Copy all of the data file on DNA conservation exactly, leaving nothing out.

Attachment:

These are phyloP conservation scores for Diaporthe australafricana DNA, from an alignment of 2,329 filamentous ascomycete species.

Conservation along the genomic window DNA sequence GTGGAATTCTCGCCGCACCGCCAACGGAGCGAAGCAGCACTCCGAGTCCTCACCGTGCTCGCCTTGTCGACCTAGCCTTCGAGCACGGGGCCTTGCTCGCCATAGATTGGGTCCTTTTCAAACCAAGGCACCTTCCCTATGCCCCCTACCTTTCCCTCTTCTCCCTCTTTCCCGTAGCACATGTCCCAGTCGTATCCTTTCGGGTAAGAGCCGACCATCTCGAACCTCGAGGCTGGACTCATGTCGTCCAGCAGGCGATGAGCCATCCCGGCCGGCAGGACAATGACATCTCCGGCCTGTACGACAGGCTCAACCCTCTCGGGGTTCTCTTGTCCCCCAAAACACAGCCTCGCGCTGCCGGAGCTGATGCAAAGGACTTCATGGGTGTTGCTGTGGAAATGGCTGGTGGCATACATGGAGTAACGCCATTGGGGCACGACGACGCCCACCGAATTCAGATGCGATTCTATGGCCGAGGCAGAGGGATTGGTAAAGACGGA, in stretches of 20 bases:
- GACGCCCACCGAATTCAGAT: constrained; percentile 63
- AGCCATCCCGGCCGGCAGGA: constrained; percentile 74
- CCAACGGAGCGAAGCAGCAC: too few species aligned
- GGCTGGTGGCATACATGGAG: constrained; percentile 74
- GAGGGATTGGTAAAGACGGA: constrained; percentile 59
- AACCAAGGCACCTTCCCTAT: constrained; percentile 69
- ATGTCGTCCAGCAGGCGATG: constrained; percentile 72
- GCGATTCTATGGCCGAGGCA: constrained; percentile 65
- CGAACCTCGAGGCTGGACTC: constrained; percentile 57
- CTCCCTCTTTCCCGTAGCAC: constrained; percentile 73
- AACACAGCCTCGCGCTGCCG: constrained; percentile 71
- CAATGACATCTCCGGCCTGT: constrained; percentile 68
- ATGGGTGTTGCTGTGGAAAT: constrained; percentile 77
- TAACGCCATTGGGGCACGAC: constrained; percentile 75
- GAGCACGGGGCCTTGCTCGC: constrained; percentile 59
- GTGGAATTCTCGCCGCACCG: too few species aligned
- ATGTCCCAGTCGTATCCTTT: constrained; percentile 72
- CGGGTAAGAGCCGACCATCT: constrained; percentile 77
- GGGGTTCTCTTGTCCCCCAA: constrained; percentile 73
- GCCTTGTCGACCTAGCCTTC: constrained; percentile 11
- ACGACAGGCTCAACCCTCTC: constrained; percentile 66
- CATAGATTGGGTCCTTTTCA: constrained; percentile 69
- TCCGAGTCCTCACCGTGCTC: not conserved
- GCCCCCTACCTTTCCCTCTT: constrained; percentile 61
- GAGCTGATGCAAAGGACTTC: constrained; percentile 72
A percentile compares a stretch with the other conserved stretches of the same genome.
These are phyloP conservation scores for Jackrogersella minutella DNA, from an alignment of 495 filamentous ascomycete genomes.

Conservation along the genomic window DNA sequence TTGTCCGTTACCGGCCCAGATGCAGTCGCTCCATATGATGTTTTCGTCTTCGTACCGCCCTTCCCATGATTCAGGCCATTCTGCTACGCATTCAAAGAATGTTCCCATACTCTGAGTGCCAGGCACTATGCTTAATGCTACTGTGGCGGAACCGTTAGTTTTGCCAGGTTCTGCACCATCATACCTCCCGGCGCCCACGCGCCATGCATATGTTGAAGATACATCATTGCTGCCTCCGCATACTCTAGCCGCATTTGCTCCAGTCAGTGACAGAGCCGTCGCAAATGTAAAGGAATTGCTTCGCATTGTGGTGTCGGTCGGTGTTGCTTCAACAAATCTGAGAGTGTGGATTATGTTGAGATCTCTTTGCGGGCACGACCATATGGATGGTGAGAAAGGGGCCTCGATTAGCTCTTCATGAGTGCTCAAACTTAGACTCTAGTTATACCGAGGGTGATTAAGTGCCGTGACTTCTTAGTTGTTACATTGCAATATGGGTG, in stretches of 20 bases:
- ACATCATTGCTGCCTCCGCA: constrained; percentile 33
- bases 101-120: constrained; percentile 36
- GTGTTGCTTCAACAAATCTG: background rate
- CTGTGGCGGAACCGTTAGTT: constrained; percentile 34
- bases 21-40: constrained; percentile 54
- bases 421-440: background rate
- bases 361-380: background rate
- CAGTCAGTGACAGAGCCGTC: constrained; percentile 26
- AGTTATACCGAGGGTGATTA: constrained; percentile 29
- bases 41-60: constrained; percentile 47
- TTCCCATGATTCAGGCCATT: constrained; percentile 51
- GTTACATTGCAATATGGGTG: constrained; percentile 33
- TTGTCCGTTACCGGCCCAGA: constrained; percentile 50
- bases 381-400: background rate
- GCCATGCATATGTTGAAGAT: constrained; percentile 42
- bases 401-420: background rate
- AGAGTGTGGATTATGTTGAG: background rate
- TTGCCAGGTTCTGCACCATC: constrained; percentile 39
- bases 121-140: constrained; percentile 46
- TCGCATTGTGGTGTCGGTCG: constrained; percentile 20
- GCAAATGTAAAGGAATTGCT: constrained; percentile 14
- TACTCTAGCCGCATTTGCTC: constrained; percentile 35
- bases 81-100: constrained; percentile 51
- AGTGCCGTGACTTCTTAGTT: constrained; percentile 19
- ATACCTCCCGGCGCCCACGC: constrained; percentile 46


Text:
These are phyloP conservation scores for Diaporthe australafricana DNA, from an alignment of 2,329 filamentous ascomycete species.

Conservation along the genomic window DNA sequence GTGGAATTCTCGCCGCACCGCCAACGGAGCGAAGCAGCACTCCGAGTCCTCACCGTGCTCGCCTTGTCGACCTAGCCTTCGAGCACGGGGCCTTGCTCGCCATAGATTGGGTCCTTTTCAAACCAAGGCACCTTCCCTATGCCCCCTACCTTTCCCTCTTCTCCCTCTTTCCCGTAGCACATGTCCCAGTCGTATCCTTTCGGGTAAGAGCCGACCATCTCGAACCTCGAGGCTGGACTCATGTCGTCCAGCAGGCGATGAGCCATCCCGGCCGGCAGGACAATGACATCTCCGGCCTGTACGACAGGCTCAACCCTCTCGGGGTTCTCTTGTCCCCCAAAACACAGCCTCGCGCTGCCGGAGCTGATGCAAAGGACTTCATGGGTGTTGCTGTGGAAATGGCTGGTGGCATACATGGAGTAACGCCATTGGGGCACGACGACGCCCACCGAATTCAGATGCGATTCTATGGCCGAGGCAGAGGGATTGGTAAAGACGGA, in stretches of 20 bases:
- GACGCCCACCGAATTCAGAT: constrained; percentile 63
- AGCCATCCCGGCCGGCAGGA: constrained; percentile 74
- CCAACGGAGCGAAGCAGCAC: too few species aligned
- GGCTGGTGGCATACATGGAG: constrained; percentile 74
- GAGGGATTGGTAAAGACGGA: constrained; percentile 59
- AACCAAGGCACCTTCCCTAT: constrained; percentile 69
- ATGTCGTCCAGCAGGCGATG: constrained; percentile 72
- GCGATTCTATGGCCGAGGCA: constrained; percentile 65
- CGAACCTCGAGGCTGGACTC: constrained; percentile 57
- CTCCCTCTTTCCCGTAGCAC: constrained; percentile 73
- AACACAGCCTCGCGCTGCCG: constrained; percentile 71
- CAATGACATCTCCGGCCTGT: constrained; percentile 68
- ATGGGTGTTGCTGTGGAAAT: constrained; percentile 77
- TAACGCCATTGGGGCACGAC: constrained; percentile 75
- GAGCACGGGGCCTTGCTCGC: constrained; percentile 59
- GTGGAATTCTCGCCGCACCG: too few species aligned
- ATGTCCCAGTCGTATCCTTT: constrained; percentile 72
- CGGGTAAGAGCCGACCATCT: constrained; percentile 77
- GGGGTTCTCTTGTCCCCCAA: constrained; percentile 73
- GCCTTGTCGACCTAGCCTTC: constrained; percentile 11
- ACGACAGGCTCAACCCTCTC: constrained; percentile 66
- CATAGATTGGGTCCTTTTCA: constrained; percentile 69
- TCCGAGTCCTCACCGTGCTC: not conserved
- GCCCCCTACCTTTCCCTCTT: constrained; percentile 61
- GAGCTGATGCAAAGGACTTC: constrained; percentile 72
A percentile compares a stretch with the other conserved stretches of the same genome.
These are phyloP conservation scores for Jackrogersella minutella DNA, from an alignment of 495 filamentous ascomycete genomes.

Conservation along the genomic window DNA sequence TTGTCCGTTACCGGCCCAGATGCAGTCGCTCCATATGATGTTTTCGTCTTCGTACCGCCCTTCCCATGATTCAGGCCATTCTGCTACGCATTCAAAGAATGTTCCCATACTCTGAGTGCCAGGCACTATGCTTAATGCTACTGTGGCGGAACCGTTAGTTTTGCCAGGTTCTGCACCATCATACCTCCCGGCGCCCACGCGCCATGCATATGTTGAAGATACATCATTGCTGCCTCCGCATACTCTAGCCGCATTTGCTCCAGTCAGTGACAGAGCCGTCGCAAATGTAAAGGAATTGCTTCGCATTGTGGTGTCGGTCGGTGTTGCTTCAACAAATCTGAGAGTGTGGATTATGTTGAGATCTCTTTGCGGGCACGACCATATGGATGGTGAGAAAGGGGCCTCGATTAGCTCTTCATGAGTGCTCAAACTTAGACTCTAGTTATACCGAGGGTGATTAAGTGCCGTGACTTCTTAGTTGTTACATTGCAATATGGGTG, in stretches of 20 bases:
- ACATCATTGCTGCCTCCGCA: constrained; percentile 33
- bases 101-120: constrained; percentile 36
- GTGTTGCTTCAACAAATCTG: background rate
- CTGTGGCGGAACCGTTAGTT: constrained; percentile 34
- bases 21-40: constrained; percentile 54
- bases 421-440: background rate
- bases 361-380: background rate
- CAGTCAGTGACAGAGCCGTC: constrained; percentile 26
- AGTTATACCGAGGGTGATTA: constrained; percentile 29
- bases 41-60: constrained; percentile 47
- TTCCCATGATTCAGGCCATT: constrained; percentile 51
- GTTACATTGCAATATGGGTG: constrained; percentile 33
- TTGTCCGTTACCGGCCCAGA: constrained; percentile 50
- bases 381-400: background rate
- GCCATGCATATGTTGAAGAT: constrained; percentile 42
- bases 401-420: background rate
- AGAGTGTGGATTATGTTGAG: background rate
- TTGCCAGGTTCTGCACCATC: constrained; percentile 39
- bases 121-140: constrained; percentile 46
- TCGCATTGTGGTGTCGGTCG: constrained; percentile 20
- GCAAATGTAAAGGAATTGCT: constrained; percentile 14
- TACTCTAGCCGCATTTGCTC: constrained; percentile 35
- bases 81-100: constrained; percentile 51
- AGTGCCGTGACTTCTTAGTT: constrained; percentile 19
- ATACCTCCCGGCGCCCACGC: constrained; percentile 46